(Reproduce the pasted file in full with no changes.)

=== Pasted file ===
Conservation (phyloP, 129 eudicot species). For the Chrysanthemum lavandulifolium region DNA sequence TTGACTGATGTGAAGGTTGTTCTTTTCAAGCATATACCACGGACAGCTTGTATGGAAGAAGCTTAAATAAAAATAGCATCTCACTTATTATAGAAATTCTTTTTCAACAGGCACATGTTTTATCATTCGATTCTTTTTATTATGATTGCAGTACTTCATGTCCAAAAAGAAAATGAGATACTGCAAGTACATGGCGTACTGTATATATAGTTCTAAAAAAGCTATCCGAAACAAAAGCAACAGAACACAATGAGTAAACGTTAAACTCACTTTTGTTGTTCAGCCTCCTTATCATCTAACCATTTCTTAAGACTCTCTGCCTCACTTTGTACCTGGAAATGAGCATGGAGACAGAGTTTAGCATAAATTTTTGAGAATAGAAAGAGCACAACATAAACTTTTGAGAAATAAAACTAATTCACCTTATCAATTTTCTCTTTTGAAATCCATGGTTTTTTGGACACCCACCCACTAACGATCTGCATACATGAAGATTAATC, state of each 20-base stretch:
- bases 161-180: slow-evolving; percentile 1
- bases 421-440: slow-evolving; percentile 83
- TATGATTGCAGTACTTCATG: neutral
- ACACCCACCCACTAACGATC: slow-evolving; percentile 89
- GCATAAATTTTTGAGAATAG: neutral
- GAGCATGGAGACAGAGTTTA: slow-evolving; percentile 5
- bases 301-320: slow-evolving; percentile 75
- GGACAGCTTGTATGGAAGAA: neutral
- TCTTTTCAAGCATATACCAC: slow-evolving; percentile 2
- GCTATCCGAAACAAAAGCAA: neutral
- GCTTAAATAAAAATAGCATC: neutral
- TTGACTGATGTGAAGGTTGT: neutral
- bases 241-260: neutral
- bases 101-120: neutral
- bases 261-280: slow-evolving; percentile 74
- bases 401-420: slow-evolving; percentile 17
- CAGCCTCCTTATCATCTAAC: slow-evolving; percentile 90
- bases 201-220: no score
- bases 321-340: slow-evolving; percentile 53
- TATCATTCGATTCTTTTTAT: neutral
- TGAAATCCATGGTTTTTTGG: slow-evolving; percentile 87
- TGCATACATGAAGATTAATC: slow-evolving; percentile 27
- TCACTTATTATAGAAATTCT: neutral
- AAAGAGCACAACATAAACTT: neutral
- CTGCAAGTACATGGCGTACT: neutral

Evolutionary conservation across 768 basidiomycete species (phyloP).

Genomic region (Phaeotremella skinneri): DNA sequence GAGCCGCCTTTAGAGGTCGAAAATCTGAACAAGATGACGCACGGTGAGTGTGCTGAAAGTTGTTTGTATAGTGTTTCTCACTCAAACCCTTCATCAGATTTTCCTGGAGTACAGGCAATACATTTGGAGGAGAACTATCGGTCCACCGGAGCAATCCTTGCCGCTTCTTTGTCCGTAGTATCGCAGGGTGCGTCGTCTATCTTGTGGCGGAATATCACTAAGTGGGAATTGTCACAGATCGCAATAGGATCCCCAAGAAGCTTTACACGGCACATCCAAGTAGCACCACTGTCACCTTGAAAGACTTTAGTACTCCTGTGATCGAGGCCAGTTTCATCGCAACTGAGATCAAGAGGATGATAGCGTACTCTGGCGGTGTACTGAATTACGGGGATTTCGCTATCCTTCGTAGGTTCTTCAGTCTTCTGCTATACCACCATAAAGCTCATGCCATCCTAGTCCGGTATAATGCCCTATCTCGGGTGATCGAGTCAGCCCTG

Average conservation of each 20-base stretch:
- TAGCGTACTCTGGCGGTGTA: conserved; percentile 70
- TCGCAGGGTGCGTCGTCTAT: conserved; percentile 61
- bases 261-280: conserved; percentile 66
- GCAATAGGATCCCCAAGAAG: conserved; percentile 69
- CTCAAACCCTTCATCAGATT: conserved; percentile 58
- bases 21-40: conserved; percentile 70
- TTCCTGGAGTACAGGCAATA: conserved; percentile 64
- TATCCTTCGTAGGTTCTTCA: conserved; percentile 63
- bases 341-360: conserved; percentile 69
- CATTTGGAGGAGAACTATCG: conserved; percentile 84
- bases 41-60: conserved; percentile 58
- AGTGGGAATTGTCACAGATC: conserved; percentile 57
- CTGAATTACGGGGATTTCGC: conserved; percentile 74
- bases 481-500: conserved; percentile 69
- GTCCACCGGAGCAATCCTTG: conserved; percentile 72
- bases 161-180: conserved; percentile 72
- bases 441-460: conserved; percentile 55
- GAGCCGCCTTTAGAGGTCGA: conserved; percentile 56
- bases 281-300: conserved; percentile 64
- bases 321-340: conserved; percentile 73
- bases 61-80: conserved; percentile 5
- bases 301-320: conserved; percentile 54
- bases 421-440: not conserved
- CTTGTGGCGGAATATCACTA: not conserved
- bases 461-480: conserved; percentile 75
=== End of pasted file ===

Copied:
Conservation (phyloP, 129 eudicot species). For the Chrysanthemum lavandulifolium region DNA sequence TTGACTGATGTGAAGGTTGTTCTTTTCAAGCATATACCACGGACAGCTTGTATGGAAGAAGCTTAAATAAAAATAGCATCTCACTTATTATAGAAATTCTTTTTCAACAGGCACATGTTTTATCATTCGATTCTTTTTATTATGATTGCAGTACTTCATGTCCAAAAAGAAAATGAGATACTGCAAGTACATGGCGTACTGTATATATAGTTCTAAAAAAGCTATCCGAAACAAAAGCAACAGAACACAATGAGTAAACGTTAAACTCACTTTTGTTGTTCAGCCTCCTTATCATCTAACCATTTCTTAAGACTCTCTGCCTCACTTTGTACCTGGAAATGAGCATGGAGACAGAGTTTAGCATAAATTTTTGAGAATAGAAAGAGCACAACATAAACTTTTGAGAAATAAAACTAATTCACCTTATCAATTTTCTCTTTTGAAATCCATGGTTTTTTGGACACCCACCCACTAACGATCTGCATACATGAAGATTAATC, state of each 20-base stretch:
- bases 161-180: slow-evolving; percentile 1
- bases 421-440: slow-evolving; percentile 83
- TATGATTGCAGTACTTCATG: neutral
- ACACCCACCCACTAACGATC: slow-evolving; percentile 89
- GCATAAATTTTTGAGAATAG: neutral
- GAGCATGGAGACAGAGTTTA: slow-evolving; percentile 5
- bases 301-320: slow-evolving; percentile 75
- GGACAGCTTGTATGGAAGAA: neutral
- TCTTTTCAAGCATATACCAC: slow-evolving; percentile 2
- GCTATCCGAAACAAAAGCAA: neutral
- GCTTAAATAAAAATAGCATC: neutral
- TTGACTGATGTGAAGGTTGT: neutral
- bases 241-260: neutral
- bases 101-120: neutral
- bases 261-280: slow-evolving; percentile 74
- bases 401-420: slow-evolving; percentile 17
- CAGCCTCCTTATCATCTAAC: slow-evolving; percentile 90
- bases 201-220: no score
- bases 321-340: slow-evolving; percentile 53
- TATCATTCGATTCTTTTTAT: neutral
- TGAAATCCATGGTTTTTTGG: slow-evolving; percentile 87
- TGCATACATGAAGATTAATC: slow-evolving; percentile 27
- TCACTTATTATAGAAATTCT: neutral
- AAAGAGCACAACATAAACTT: neutral
- CTGCAAGTACATGGCGTACT: neutral

Evolutionary conservation across 768 basidiomycete species (phyloP).

Genomic region (Phaeotremella skinneri): DNA sequence GAGCCGCCTTTAGAGGTCGAAAATCTGAACAAGATGACGCACGGTGAGTGTGCTGAAAGTTGTTTGTATAGTGTTTCTCACTCAAACCCTTCATCAGATTTTCCTGGAGTACAGGCAATACATTTGGAGGAGAACTATCGGTCCACCGGAGCAATCCTTGCCGCTTCTTTGTCCGTAGTATCGCAGGGTGCGTCGTCTATCTTGTGGCGGAATATCACTAAGTGGGAATTGTCACAGATCGCAATAGGATCCCCAAGAAGCTTTACACGGCACATCCAAGTAGCACCACTGTCACCTTGAAAGACTTTAGTACTCCTGTGATCGAGGCCAGTTTCATCGCAACTGAGATCAAGAGGATGATAGCGTACTCTGGCGGTGTACTGAATTACGGGGATTTCGCTATCCTTCGTAGGTTCTTCAGTCTTCTGCTATACCACCATAAAGCTCATGCCATCCTAGTCCGGTATAATGCCCTATCTCGGGTGATCGAGTCAGCCCTG

Average conservation of each 20-base stretch:
- TAGCGTACTCTGGCGGTGTA: conserved; percentile 70
- TCGCAGGGTGCGTCGTCTAT: conserved; percentile 61
- bases 261-280: conserved; percentile 66
- GCAATAGGATCCCCAAGAAG: conserved; percentile 69
- CTCAAACCCTTCATCAGATT: conserved; percentile 58
- bases 21-40: conserved; percentile 70
- TTCCTGGAGTACAGGCAATA: conserved; percentile 64
- TATCCTTCGTAGGTTCTTCA: conserved; percentile 63
- bases 341-360: conserved; percentile 69
- CATTTGGAGGAGAACTATCG: conserved; percentile 84
- bases 41-60: conserved; percentile 58
- AGTGGGAATTGTCACAGATC: conserved; percentile 57
- CTGAATTACGGGGATTTCGC: conserved; percentile 74
- bases 481-500: conserved; percentile 69
- GTCCACCGGAGCAATCCTTG: conserved; percentile 72
- bases 161-180: conserved; percentile 72
- bases 441-460: conserved; percentile 55
- GAGCCGCCTTTAGAGGTCGA: conserved; percentile 56
- bases 281-300: conserved; percentile 64
- bases 321-340: conserved; percentile 73
- bases 61-80: conserved; percentile 5
- bases 301-320: conserved; percentile 54
- bases 421-440: not conserved
- CTTGTGGCGGAATATCACTA: not conserved
- bases 461-480: conserved; percentile 75